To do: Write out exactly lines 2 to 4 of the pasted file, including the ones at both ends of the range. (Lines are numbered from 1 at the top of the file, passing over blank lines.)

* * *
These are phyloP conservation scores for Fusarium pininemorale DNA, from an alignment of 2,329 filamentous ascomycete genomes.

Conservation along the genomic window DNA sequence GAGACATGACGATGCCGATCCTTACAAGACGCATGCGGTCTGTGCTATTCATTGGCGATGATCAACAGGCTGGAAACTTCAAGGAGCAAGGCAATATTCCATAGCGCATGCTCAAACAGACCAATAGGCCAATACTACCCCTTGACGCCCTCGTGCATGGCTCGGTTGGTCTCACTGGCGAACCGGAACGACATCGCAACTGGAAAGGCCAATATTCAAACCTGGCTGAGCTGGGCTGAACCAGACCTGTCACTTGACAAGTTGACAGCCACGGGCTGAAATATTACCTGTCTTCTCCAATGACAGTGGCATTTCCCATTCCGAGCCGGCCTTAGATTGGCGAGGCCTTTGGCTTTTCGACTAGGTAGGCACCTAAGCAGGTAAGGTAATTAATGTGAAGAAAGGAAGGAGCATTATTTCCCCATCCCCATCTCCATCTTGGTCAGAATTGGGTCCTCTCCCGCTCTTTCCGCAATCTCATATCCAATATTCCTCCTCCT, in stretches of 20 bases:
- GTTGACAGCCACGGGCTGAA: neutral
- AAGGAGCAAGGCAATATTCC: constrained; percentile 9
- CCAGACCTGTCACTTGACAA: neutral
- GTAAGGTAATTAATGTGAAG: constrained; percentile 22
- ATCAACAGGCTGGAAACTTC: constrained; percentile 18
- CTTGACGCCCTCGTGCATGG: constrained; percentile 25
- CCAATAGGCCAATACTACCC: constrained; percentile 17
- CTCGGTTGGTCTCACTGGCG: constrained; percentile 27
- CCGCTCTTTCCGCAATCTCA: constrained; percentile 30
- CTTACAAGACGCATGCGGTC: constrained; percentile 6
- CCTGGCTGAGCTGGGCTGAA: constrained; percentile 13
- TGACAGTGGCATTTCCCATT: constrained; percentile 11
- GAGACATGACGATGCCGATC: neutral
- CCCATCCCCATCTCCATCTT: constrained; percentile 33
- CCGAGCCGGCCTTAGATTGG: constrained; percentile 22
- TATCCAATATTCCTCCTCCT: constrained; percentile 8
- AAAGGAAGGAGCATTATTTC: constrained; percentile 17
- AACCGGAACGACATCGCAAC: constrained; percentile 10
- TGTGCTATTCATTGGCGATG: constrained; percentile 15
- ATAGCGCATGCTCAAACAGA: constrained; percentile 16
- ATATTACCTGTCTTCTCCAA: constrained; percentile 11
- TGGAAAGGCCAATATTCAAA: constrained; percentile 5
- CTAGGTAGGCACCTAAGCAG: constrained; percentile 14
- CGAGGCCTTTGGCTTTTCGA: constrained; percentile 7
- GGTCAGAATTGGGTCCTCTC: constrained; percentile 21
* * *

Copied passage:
Conservation along the genomic window DNA sequence GAGACATGACGATGCCGATCCTTACAAGACGCATGCGGTCTGTGCTATTCATTGGCGATGATCAACAGGCTGGAAACTTCAAGGAGCAAGGCAATATTCCATAGCGCATGCTCAAACAGACCAATAGGCCAATACTACCCCTTGACGCCCTCGTGCATGGCTCGGTTGGTCTCACTGGCGAACCGGAACGACATCGCAACTGGAAAGGCCAATATTCAAACCTGGCTGAGCTGGGCTGAACCAGACCTGTCACTTGACAAGTTGACAGCCACGGGCTGAAATATTACCTGTCTTCTCCAATGACAGTGGCATTTCCCATTCCGAGCCGGCCTTAGATTGGCGAGGCCTTTGGCTTTTCGACTAGGTAGGCACCTAAGCAGGTAAGGTAATTAATGTGAAGAAAGGAAGGAGCATTATTTCCCCATCCCCATCTCCATCTTGGTCAGAATTGGGTCCTCTCCCGCTCTTTCCGCAATCTCATATCCAATATTCCTCCTCCT, in stretches of 20 bases:
- GTTGACAGCCACGGGCTGAA: neutral
- AAGGAGCAAGGCAATATTCC: constrained; percentile 9